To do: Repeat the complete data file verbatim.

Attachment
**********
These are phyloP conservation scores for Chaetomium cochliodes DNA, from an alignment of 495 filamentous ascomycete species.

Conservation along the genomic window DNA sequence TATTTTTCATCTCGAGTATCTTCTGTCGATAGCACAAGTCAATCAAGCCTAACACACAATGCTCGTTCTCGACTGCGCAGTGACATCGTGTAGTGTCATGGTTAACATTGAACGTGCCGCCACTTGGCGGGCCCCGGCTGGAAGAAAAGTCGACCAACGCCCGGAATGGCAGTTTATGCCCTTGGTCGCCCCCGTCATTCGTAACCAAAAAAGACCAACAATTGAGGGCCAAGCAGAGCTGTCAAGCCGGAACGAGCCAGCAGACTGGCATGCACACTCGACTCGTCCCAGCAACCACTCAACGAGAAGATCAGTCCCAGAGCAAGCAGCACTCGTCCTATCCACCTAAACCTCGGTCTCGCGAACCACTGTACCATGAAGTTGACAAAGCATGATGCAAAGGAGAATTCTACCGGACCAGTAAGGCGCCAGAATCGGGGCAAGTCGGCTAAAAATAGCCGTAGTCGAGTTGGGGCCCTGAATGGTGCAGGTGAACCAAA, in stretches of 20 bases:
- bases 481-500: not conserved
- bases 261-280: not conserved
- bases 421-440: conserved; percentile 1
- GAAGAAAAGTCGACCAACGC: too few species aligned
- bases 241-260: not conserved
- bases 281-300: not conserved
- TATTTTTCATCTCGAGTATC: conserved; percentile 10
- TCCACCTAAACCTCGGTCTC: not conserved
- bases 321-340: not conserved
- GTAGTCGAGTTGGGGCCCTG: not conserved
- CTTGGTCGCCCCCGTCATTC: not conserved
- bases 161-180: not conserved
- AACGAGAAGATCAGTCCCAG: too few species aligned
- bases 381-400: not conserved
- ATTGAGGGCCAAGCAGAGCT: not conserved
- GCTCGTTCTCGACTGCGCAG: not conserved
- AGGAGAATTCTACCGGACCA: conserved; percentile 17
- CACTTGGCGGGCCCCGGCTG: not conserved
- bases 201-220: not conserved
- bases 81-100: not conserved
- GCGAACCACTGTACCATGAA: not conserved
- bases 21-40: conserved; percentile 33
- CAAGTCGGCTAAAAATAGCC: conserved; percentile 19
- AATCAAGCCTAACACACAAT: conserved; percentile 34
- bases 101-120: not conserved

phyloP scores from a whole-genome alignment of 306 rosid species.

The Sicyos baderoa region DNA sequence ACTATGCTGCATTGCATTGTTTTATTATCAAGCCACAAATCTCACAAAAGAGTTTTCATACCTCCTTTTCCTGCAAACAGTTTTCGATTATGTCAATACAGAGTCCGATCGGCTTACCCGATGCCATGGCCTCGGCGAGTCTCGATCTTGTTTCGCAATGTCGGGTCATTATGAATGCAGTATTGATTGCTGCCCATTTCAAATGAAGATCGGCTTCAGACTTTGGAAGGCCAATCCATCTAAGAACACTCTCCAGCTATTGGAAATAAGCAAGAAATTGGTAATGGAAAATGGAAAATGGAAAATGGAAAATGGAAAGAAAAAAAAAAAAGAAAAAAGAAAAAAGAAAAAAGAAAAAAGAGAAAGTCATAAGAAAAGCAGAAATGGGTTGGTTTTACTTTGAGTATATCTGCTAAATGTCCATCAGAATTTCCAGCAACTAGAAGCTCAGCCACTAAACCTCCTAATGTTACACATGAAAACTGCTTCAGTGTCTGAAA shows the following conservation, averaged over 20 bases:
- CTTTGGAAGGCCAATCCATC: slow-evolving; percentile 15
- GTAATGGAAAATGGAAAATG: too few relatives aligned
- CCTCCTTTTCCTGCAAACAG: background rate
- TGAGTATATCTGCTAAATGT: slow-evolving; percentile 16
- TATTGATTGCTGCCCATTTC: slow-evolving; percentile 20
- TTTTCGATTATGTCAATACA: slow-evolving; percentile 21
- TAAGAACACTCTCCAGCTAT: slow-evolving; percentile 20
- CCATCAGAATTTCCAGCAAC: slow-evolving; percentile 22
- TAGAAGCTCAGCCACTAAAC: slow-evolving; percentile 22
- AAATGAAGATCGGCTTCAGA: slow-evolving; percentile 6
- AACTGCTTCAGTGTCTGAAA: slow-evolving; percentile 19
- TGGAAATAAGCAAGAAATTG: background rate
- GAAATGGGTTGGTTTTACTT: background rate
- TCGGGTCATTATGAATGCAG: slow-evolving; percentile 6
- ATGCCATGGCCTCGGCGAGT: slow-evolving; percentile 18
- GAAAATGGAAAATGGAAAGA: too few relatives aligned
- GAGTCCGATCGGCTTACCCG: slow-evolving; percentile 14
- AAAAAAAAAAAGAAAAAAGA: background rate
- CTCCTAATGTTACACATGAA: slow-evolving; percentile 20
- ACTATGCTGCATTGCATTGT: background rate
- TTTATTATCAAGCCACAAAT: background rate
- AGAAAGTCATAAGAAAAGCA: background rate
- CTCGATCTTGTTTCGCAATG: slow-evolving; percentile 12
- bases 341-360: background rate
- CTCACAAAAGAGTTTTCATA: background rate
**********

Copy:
These are phyloP conservation scores for Chaetomium cochliodes DNA, from an alignment of 495 filamentous ascomycete species.

Conservation along the genomic window DNA sequence TATTTTTCATCTCGAGTATCTTCTGTCGATAGCACAAGTCAATCAAGCCTAACACACAATGCTCGTTCTCGACTGCGCAGTGACATCGTGTAGTGTCATGGTTAACATTGAACGTGCCGCCACTTGGCGGGCCCCGGCTGGAAGAAAAGTCGACCAACGCCCGGAATGGCAGTTTATGCCCTTGGTCGCCCCCGTCATTCGTAACCAAAAAAGACCAACAATTGAGGGCCAAGCAGAGCTGTCAAGCCGGAACGAGCCAGCAGACTGGCATGCACACTCGACTCGTCCCAGCAACCACTCAACGAGAAGATCAGTCCCAGAGCAAGCAGCACTCGTCCTATCCACCTAAACCTCGGTCTCGCGAACCACTGTACCATGAAGTTGACAAAGCATGATGCAAAGGAGAATTCTACCGGACCAGTAAGGCGCCAGAATCGGGGCAAGTCGGCTAAAAATAGCCGTAGTCGAGTTGGGGCCCTGAATGGTGCAGGTGAACCAAA, in stretches of 20 bases:
- bases 481-500: not conserved
- bases 261-280: not conserved
- bases 421-440: conserved; percentile 1
- GAAGAAAAGTCGACCAACGC: too few species aligned
- bases 241-260: not conserved
- bases 281-300: not conserved
- TATTTTTCATCTCGAGTATC: conserved; percentile 10
- TCCACCTAAACCTCGGTCTC: not conserved
- bases 321-340: not conserved
- GTAGTCGAGTTGGGGCCCTG: not conserved
- CTTGGTCGCCCCCGTCATTC: not conserved
- bases 161-180: not conserved
- AACGAGAAGATCAGTCCCAG: too few species aligned
- bases 381-400: not conserved
- ATTGAGGGCCAAGCAGAGCT: not conserved
- GCTCGTTCTCGACTGCGCAG: not conserved
- AGGAGAATTCTACCGGACCA: conserved; percentile 17
- CACTTGGCGGGCCCCGGCTG: not conserved
- bases 201-220: not conserved
- bases 81-100: not conserved
- GCGAACCACTGTACCATGAA: not conserved
- bases 21-40: conserved; percentile 33
- CAAGTCGGCTAAAAATAGCC: conserved; percentile 19
- AATCAAGCCTAACACACAAT: conserved; percentile 34
- bases 101-120: not conserved

phyloP scores from a whole-genome alignment of 306 rosid species.

The Sicyos baderoa region DNA sequence ACTATGCTGCATTGCATTGTTTTATTATCAAGCCACAAATCTCACAAAAGAGTTTTCATACCTCCTTTTCCTGCAAACAGTTTTCGATTATGTCAATACAGAGTCCGATCGGCTTACCCGATGCCATGGCCTCGGCGAGTCTCGATCTTGTTTCGCAATGTCGGGTCATTATGAATGCAGTATTGATTGCTGCCCATTTCAAATGAAGATCGGCTTCAGACTTTGGAAGGCCAATCCATCTAAGAACACTCTCCAGCTATTGGAAATAAGCAAGAAATTGGTAATGGAAAATGGAAAATGGAAAATGGAAAATGGAAAGAAAAAAAAAAAAGAAAAAAGAAAAAAGAAAAAAGAAAAAAGAGAAAGTCATAAGAAAAGCAGAAATGGGTTGGTTTTACTTTGAGTATATCTGCTAAATGTCCATCAGAATTTCCAGCAACTAGAAGCTCAGCCACTAAACCTCCTAATGTTACACATGAAAACTGCTTCAGTGTCTGAAA shows the following conservation, averaged over 20 bases:
- CTTTGGAAGGCCAATCCATC: slow-evolving; percentile 15
- GTAATGGAAAATGGAAAATG: too few relatives aligned
- CCTCCTTTTCCTGCAAACAG: background rate
- TGAGTATATCTGCTAAATGT: slow-evolving; percentile 16
- TATTGATTGCTGCCCATTTC: slow-evolving; percentile 20
- TTTTCGATTATGTCAATACA: slow-evolving; percentile 21
- TAAGAACACTCTCCAGCTAT: slow-evolving; percentile 20
- CCATCAGAATTTCCAGCAAC: slow-evolving; percentile 22
- TAGAAGCTCAGCCACTAAAC: slow-evolving; percentile 22
- AAATGAAGATCGGCTTCAGA: slow-evolving; percentile 6
- AACTGCTTCAGTGTCTGAAA: slow-evolving; percentile 19
- TGGAAATAAGCAAGAAATTG: background rate
- GAAATGGGTTGGTTTTACTT: background rate
- TCGGGTCATTATGAATGCAG: slow-evolving; percentile 6
- ATGCCATGGCCTCGGCGAGT: slow-evolving; percentile 18
- GAAAATGGAAAATGGAAAGA: too few relatives aligned
- GAGTCCGATCGGCTTACCCG: slow-evolving; percentile 14
- AAAAAAAAAAAGAAAAAAGA: background rate
- CTCCTAATGTTACACATGAA: slow-evolving; percentile 20
- ACTATGCTGCATTGCATTGT: background rate
- TTTATTATCAAGCCACAAAT: background rate
- AGAAAGTCATAAGAAAAGCA: background rate
- CTCGATCTTGTTTCGCAATG: slow-evolving; percentile 12
- bases 341-360: background rate
- CTCACAAAAGAGTTTTCATA: background rate